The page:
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Michigan Department of Human Services, Michigan schools of social work offer child welfare certificate that embeds training in the classroom

Contact: Christina Fecher, media relations coordinator, 517-373-7394

Sept. 9, 2011

The Michigan Department of Human Services and Michigan's accredited schools of social work bachelor's degree programs (BSW) will offer a certificate in child welfare, ensuring students receive a thorough understanding of the system before working with vulnerable children and families, DHS Director Maura D. Corrigan said today.

The certificate will also allow graduates to undergo an abbreviated agency-based training upon hire so they can handle adoption, foster care and Child Protective Services cases more quickly and effectively.

"This partnership has been a top priority because it truly shortens the distance for those who want to become a child welfare worker," Corrigan said. "Not only does this partnership exemplify Gov. Rick Snyder's priority to retain the best and brightest in Michigan, it ultimately ensures that there are more highly-qualified caseworkers in the field to work with the state's vulnerable children, adults and families.

"The benefits are widespread."

Officials with DHS and the schools of social work met over a three-month period to review identified core competencies for social work education that are required by the schools' accrediting organizations, and for child welfare to develop detailed curriculum requirements. The collaboration resulted in the schools aligning their curriculum and their field placements with the Child Welfare Training Institute, a program within DHS that develops, implements, trains, evaluates, tracks and monitors training for the state's child welfare staff.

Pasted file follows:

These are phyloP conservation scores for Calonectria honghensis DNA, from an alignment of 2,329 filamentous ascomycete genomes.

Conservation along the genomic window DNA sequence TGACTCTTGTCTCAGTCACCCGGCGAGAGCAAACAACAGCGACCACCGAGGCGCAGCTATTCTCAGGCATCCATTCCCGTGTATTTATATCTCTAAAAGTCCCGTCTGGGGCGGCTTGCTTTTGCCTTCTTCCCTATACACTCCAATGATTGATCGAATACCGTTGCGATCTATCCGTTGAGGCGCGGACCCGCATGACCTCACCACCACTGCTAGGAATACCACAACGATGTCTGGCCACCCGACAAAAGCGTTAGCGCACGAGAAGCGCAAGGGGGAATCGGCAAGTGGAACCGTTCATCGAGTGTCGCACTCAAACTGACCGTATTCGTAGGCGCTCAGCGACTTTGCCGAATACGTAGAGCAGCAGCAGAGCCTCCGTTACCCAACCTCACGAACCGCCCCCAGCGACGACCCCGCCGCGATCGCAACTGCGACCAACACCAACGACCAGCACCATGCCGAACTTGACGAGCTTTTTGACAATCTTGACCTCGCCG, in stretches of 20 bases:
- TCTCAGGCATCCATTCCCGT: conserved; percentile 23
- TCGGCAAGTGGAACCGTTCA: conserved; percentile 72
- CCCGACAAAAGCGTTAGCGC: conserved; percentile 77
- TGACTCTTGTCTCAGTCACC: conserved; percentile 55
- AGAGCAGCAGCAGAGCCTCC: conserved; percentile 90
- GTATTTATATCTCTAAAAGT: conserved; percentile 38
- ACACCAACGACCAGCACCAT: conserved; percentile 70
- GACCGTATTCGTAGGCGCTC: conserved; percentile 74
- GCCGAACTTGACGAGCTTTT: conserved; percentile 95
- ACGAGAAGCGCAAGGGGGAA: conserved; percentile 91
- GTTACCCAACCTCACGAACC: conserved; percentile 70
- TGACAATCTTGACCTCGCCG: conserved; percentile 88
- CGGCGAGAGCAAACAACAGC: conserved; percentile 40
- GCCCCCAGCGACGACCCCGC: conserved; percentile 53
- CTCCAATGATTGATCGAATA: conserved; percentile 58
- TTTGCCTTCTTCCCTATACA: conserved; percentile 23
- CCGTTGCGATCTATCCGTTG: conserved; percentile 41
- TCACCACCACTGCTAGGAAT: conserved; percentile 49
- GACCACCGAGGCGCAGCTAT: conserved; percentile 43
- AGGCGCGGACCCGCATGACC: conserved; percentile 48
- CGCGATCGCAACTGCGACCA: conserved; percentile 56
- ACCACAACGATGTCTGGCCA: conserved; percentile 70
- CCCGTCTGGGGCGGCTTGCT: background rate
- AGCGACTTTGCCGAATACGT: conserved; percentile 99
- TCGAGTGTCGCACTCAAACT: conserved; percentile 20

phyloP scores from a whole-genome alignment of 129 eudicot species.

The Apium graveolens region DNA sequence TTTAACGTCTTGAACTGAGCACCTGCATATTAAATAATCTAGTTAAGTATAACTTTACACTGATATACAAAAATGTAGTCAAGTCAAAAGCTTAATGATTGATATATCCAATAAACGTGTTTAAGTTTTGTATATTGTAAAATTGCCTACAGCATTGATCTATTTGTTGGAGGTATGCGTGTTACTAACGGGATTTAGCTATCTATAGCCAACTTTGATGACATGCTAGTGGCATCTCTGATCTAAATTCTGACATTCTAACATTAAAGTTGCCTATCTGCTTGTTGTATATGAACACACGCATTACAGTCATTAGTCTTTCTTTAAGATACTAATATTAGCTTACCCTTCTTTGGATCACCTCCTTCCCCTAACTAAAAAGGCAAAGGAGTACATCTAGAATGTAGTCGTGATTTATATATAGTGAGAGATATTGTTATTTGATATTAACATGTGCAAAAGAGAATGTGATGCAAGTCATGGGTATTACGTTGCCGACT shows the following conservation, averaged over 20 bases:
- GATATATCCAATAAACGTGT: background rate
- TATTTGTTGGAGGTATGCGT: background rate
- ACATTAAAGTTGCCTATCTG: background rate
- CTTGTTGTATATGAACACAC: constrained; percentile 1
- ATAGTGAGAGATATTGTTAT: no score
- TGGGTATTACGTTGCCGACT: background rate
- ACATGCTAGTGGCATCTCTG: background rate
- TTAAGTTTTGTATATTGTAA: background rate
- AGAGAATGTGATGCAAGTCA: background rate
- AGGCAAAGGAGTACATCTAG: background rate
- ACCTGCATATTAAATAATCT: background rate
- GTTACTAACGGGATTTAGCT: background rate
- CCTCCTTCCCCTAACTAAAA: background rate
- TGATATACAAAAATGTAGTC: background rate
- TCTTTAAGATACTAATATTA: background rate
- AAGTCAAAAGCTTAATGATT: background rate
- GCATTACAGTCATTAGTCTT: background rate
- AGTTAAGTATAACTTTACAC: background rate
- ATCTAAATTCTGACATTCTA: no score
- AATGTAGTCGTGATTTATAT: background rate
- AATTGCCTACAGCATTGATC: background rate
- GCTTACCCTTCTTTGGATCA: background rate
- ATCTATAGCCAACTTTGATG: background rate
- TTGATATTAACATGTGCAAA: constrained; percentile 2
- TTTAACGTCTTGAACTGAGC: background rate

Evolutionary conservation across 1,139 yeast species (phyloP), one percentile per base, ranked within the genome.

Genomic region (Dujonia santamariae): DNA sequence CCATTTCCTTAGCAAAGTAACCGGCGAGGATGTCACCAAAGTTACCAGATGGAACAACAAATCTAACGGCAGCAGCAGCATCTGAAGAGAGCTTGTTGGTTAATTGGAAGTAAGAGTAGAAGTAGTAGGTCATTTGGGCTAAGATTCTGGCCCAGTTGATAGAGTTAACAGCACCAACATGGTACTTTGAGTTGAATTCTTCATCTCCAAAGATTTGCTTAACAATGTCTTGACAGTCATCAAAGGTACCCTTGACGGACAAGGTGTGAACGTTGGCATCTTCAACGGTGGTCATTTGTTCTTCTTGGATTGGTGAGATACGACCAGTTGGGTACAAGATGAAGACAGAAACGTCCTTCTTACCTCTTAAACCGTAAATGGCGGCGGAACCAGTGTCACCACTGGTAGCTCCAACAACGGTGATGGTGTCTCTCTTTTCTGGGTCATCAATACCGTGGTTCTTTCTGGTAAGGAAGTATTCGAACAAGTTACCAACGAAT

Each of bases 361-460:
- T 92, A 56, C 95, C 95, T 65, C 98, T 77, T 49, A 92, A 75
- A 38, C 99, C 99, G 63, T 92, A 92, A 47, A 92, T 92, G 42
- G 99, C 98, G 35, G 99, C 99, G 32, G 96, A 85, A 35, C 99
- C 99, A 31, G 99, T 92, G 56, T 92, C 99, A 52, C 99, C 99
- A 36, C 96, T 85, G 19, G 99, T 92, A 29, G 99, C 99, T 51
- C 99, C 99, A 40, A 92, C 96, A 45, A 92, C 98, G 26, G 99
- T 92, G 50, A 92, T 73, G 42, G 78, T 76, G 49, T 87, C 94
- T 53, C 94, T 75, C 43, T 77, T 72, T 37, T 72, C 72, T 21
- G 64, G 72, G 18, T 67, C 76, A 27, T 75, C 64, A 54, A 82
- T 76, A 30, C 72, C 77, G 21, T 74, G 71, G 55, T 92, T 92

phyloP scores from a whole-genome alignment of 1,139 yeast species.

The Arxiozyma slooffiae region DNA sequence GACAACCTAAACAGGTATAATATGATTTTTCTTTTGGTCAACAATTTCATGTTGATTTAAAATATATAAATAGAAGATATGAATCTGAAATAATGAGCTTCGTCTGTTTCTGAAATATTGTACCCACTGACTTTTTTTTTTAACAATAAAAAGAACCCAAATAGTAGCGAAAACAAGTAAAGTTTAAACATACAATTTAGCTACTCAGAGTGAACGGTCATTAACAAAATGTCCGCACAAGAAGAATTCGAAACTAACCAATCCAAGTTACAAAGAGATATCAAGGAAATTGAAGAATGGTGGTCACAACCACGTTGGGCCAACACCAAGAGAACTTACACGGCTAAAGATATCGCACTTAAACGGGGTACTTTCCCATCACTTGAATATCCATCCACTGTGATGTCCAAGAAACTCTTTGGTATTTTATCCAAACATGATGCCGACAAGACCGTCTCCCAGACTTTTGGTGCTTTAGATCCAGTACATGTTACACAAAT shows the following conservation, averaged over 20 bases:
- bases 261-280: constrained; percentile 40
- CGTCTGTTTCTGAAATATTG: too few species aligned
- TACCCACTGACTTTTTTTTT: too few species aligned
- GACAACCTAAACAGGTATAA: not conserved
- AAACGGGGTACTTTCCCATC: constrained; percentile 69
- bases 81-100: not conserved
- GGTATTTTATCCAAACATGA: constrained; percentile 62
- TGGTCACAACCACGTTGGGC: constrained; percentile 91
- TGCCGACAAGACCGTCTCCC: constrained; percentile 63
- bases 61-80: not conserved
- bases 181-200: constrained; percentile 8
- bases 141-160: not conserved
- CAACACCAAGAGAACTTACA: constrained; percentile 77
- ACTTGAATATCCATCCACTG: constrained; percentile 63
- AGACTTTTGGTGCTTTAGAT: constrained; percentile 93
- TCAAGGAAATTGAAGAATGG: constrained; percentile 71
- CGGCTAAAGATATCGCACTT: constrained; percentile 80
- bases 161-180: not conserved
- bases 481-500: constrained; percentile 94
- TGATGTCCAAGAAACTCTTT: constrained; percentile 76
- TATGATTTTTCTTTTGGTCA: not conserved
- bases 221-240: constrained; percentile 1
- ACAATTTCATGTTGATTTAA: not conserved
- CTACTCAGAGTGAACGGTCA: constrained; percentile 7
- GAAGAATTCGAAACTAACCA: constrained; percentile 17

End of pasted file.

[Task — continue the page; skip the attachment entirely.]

"All BSW programs will be invited to participate with the goal of maximum participation in the year or two ahead," said Gary Anderson, Director of the School of Social Work at Michigan State University. There are 22 accredited BSW programs in the state of Michigan. 

"The goal is to offer academic courses and a specialized child welfare field placement that provide a thorough and well-rounded education, that encourage job placement in child welfare and prepare graduates for highly competent and effective work with vulnerable children and families," Anderson said. "Students will benefit from this special education, agencies will benefit from having a well-prepared workforce ready to assume a caseload as quickly as possible, and children and families will benefit from having a well-educated, well-trained and highly committed social worker helping them to provide a safe and loving environment for children."

Students who earn the child welfare certificate from one of the state's accredited schools of social work will still be required to participate in an abbreviated training that will focus on specific program-area policies and procedures, such as CPS, foster care or adoption, computer entry and shadowing experienced workers, before obtaining a full caseload.

These students will be ahead of the game because they will come to DHS equipped with that extensive classroom knowledge and a child welfare field placement during their academic program, said Steve Yager, Acting Director of DHS Children's Services Administration.

"Not only does this increase their employability, this is affirmation that the training we provide at DHS was strong," he said. "CWTI director, Terri Gilbert, and her staff have done an excellent job providing child welfare workers with the essential tools to serve the state's vulnerable children, adults and families."

For more information on DHS, please visit www.michigan.gov/dhs. Follow DHS on Twitter @MichiganDHS.

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